6. "Sign up for adult intermurals! They're awesome and will keep you active (read: stop you from gaining weight as your metabolism goes to sh*t), and help you make new friends since a bunch of yours from college will scatter." — iwannatalktosampson
  7. To dry out a wet cell phone, turn it off and let it sit in a bowl or bag of rice overnight.
  8. "There's no shame in living with your folks for a little while if that option is available to you. It's a great way to save! But, eventually you do need to figure out how to live your life on what you make." — Copa
  9. Shannon adds: "Before you move back home, have a real conversation with your parents about everyone's expectations for the situation — money, how long you plan to stay, "house rules", etc – so nobody is surprised or resentful when conflicts arise. And they will. Also, don't take the first sh*tty roommate situation you can find just to get out of your parents' house — it'll suck more if you don't have a plan and end up having to go back home again."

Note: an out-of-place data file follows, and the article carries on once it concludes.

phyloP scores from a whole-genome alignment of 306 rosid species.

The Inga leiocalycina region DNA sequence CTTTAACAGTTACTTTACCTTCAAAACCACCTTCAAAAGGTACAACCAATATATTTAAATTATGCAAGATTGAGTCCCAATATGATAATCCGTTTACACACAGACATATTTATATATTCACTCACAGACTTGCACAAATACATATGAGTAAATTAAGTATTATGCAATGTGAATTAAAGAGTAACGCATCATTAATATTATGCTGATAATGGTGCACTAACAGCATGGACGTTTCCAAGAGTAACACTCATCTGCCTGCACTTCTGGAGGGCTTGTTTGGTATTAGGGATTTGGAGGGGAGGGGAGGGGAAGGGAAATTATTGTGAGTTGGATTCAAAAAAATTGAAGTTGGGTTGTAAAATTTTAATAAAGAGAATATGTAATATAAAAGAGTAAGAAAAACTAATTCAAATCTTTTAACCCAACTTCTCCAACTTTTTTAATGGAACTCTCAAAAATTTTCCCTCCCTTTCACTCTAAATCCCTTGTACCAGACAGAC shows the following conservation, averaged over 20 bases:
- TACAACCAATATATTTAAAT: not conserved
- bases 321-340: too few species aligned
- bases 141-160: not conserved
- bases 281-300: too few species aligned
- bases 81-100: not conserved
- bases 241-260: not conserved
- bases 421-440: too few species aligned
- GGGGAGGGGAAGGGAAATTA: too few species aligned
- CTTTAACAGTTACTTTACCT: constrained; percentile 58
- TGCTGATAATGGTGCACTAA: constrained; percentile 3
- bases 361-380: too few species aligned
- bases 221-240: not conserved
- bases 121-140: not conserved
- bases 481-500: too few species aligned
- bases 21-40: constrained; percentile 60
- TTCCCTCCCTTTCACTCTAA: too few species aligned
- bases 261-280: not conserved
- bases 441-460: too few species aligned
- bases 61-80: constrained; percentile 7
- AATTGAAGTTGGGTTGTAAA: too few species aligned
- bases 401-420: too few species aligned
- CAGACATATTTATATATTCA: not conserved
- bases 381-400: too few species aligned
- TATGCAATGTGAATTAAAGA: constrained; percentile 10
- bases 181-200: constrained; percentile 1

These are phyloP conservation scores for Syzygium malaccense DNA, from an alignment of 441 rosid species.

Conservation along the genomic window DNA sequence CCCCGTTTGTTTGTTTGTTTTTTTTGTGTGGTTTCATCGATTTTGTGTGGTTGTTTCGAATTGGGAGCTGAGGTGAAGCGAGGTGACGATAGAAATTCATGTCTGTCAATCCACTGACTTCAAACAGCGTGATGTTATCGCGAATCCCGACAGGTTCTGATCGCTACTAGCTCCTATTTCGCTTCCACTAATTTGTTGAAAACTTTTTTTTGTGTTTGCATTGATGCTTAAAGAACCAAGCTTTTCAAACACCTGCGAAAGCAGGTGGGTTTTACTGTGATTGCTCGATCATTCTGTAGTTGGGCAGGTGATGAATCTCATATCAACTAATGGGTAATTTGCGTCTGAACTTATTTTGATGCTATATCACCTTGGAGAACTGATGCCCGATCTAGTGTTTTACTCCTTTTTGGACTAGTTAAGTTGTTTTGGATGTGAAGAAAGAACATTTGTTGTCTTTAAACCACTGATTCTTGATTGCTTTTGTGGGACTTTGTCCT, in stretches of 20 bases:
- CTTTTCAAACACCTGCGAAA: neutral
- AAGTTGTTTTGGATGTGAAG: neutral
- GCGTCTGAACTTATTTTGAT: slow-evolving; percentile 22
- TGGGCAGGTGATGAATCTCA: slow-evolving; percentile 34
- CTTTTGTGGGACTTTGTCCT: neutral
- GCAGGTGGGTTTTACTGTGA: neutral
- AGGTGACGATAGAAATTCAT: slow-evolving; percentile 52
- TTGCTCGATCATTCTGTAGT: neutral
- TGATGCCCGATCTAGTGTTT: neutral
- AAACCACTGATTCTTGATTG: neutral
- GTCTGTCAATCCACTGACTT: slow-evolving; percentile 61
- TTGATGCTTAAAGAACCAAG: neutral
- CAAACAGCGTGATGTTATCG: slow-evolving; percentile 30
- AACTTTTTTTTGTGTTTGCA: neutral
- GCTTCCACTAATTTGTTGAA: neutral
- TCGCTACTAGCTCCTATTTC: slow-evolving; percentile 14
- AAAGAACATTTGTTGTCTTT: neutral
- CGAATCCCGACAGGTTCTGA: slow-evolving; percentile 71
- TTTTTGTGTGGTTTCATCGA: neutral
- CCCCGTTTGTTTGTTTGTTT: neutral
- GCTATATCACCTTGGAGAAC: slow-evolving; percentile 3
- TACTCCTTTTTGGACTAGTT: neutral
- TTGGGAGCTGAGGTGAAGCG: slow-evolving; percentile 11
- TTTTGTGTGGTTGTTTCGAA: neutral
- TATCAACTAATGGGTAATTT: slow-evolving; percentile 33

10. "Work on your interview skills! Seriously, recent grads really aren't qualified for much, but a good interview can give you a leg up on the competition." — Grilledcheesecalliope
  11. Always write a thank you note to the people who interviewed you for a job, even if it's a job you don't necessarily think you want. A. It may be your only option; B. The interviewer may be in a position one day to help you get a job you DO want; C. It's just a good thing to do.
  12. "Networking is awesome because, even if nothing comes out of it right away, you still get to get out and meet a lot of new people and potentially get free food and drinks!" — Caroline
  13. Before you get married, absolutely discuss these 15 issues — they are a MUST for any couple!